us into this problem in the first place. Our approach is to look at

:00:47.:00:50.

all the causes of poverty, all the things holding people back. Let's

:00:51.:00:55.

fix the sink estates, let's reform the failing schools, yet give people

:00:56.:00:58.

more childcare, let's deal with the addiction and mental health problems

:00:59.:01:03.

people have, and that way we will demonstrate that this is the

:01:04.:01:06.

Government and party helping people with their life chances where Labour

:01:07.:01:10.

just want to stick people where they are!

:01:11.:01:14.

The draft Wales Bill contains provisions which reverses the 2011

:01:15.:01:18.

settlement which was overwhelmingly endorsed in the last Welsh

:01:19.:01:28.

referendum. Unless amended, the will be an upper -- opposition sparking a

:01:29.:01:37.

crisis. Why is this government treating Wales like a second-class

:01:38.:01:41.

nation? What this government has done is first of all hold a

:01:42.:01:45.

referendum, so the Welsh Assembly has those lawmaking powers.

:01:46.:01:49.

Secondly, the first government in history to make sure there is a

:01:50.:01:53.

floor under the Welsh level of spending, never done by a Labour

:01:54.:01:56.

government. And now in the Wales Bill, we want to make sure we give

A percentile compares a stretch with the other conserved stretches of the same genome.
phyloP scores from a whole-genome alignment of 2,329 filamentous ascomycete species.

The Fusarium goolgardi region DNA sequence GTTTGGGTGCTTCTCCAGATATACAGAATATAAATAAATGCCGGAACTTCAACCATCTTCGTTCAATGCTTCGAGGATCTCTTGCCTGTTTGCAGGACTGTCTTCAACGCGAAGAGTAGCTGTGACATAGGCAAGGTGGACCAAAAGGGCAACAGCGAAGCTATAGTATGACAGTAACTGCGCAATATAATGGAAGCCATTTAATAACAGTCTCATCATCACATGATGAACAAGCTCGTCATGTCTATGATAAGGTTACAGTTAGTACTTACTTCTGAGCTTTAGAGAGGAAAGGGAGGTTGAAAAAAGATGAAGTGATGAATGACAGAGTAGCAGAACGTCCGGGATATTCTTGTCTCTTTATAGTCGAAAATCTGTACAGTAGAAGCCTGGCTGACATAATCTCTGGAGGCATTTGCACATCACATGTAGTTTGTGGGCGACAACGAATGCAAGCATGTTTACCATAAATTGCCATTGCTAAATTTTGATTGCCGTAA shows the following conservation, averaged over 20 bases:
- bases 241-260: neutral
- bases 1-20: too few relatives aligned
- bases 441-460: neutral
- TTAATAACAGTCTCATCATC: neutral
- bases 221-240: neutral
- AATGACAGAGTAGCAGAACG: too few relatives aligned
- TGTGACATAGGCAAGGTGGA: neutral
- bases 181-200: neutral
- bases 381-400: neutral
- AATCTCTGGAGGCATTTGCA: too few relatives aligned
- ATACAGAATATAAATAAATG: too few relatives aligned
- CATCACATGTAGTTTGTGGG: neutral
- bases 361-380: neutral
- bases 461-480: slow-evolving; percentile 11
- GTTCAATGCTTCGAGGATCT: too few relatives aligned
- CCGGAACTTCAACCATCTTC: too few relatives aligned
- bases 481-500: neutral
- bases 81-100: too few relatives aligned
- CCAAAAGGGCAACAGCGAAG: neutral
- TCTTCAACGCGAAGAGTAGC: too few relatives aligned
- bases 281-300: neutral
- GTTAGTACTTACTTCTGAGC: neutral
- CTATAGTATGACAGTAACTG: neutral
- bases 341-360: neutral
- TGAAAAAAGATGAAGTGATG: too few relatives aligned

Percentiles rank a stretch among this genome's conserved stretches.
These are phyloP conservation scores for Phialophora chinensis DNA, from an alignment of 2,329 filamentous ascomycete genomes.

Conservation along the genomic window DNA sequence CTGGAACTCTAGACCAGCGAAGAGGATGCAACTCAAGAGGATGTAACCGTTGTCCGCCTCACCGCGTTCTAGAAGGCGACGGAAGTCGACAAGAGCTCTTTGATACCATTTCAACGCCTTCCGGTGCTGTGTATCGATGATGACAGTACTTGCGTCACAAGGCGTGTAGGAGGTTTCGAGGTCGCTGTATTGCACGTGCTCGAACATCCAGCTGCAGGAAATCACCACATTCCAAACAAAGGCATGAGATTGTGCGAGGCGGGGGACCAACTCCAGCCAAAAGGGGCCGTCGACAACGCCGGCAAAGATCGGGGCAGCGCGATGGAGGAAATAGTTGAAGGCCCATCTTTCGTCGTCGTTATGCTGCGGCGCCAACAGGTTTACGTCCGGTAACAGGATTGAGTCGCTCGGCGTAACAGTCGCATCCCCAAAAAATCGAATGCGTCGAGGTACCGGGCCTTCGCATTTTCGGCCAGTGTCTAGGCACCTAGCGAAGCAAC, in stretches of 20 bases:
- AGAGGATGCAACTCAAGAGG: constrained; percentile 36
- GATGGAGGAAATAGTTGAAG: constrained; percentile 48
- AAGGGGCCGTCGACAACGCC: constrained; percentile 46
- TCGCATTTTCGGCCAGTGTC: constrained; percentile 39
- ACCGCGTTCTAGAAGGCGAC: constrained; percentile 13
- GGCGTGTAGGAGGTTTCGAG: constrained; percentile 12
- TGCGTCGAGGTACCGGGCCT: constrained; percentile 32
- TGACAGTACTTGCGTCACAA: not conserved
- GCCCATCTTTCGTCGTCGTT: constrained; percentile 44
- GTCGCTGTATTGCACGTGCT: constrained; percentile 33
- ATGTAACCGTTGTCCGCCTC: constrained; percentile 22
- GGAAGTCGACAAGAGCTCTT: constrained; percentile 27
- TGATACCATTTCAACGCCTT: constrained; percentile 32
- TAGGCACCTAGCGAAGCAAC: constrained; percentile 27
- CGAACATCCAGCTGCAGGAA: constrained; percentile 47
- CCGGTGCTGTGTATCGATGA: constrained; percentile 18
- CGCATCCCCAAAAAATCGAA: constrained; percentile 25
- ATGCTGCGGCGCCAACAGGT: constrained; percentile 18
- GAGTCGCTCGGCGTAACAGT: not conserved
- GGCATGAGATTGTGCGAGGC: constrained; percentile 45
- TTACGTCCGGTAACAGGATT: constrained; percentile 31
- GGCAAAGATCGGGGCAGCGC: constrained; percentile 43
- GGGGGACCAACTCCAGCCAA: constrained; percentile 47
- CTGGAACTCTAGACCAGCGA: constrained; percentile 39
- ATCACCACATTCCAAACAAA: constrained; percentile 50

:01:57.:02:08.

Wales those extra powers. We are still listening to the suggestions

:02:09.:02:10.

made by him and the Welsh Assembly Government, but this government has

:02:11.:02:13.

a proud record, not only of devolution for Wales but in delivery

:02:14.:02:15.

for Wales. $30 oil is great for petrol prices,

:02:16.:02:20.

but it is potentially catastrophic in other respects. If it goes on

:02:21.:02:27.

like this, we risk seeing regimes under pressure, dramatic corporate

:02:28.:02:32.

failures and financial default, enormous financial transfers out of

:02:33.:02:35.

our markets to pay for other country's deficits, a possible

:02:36.:02:40.

collapse in share prices and dividends for pensions, and a

:02:41.:02:43.

liquidity problem in our banking sector. May I invite the Prime

:02:44.:02:47.

Minister to initiate an urgent review across Whitehall, to assess

:02:48.:02:52.

the effects of continuing low oil prices on our economy and beyond,

:02:53.:02:58.

and in particular, work out how we can avoid the destruction of our own

:02:59.:03:04.

oil industry in the North Sea? My right honourable friend makes an

:03:05.:03:07.

important point, which is this very big move in the oil price. It has a

:03:08.:03:12.

highly beneficial effect for all our constituents are able to fill up

:03:13.:03:15.

their cars for less than a pound a litre, and that is a very big

:03:16.:03:26.

increase in people's disposable income and Holywell come. A low oil

:03:27.:03:29.

price is good for the British economy which is a substantial

:03:30.:03:32.

manufacturing and production economy -- wholly welcome. We need to look

:03:33.:03:37.

carefully at how we can help our own oil and gas industry. He did mention

:03:38.:03:44.

one other calamity which is it has led to a complete and utter collapse

:03:45.:03:52.

of the SNP's policy. Recent press reports suggest...

:03:53.:04:03.

Recent press reports suggest that although some on the Government's

:04:04.:04:06.

backbenchers would agree with me, despite the fact that my background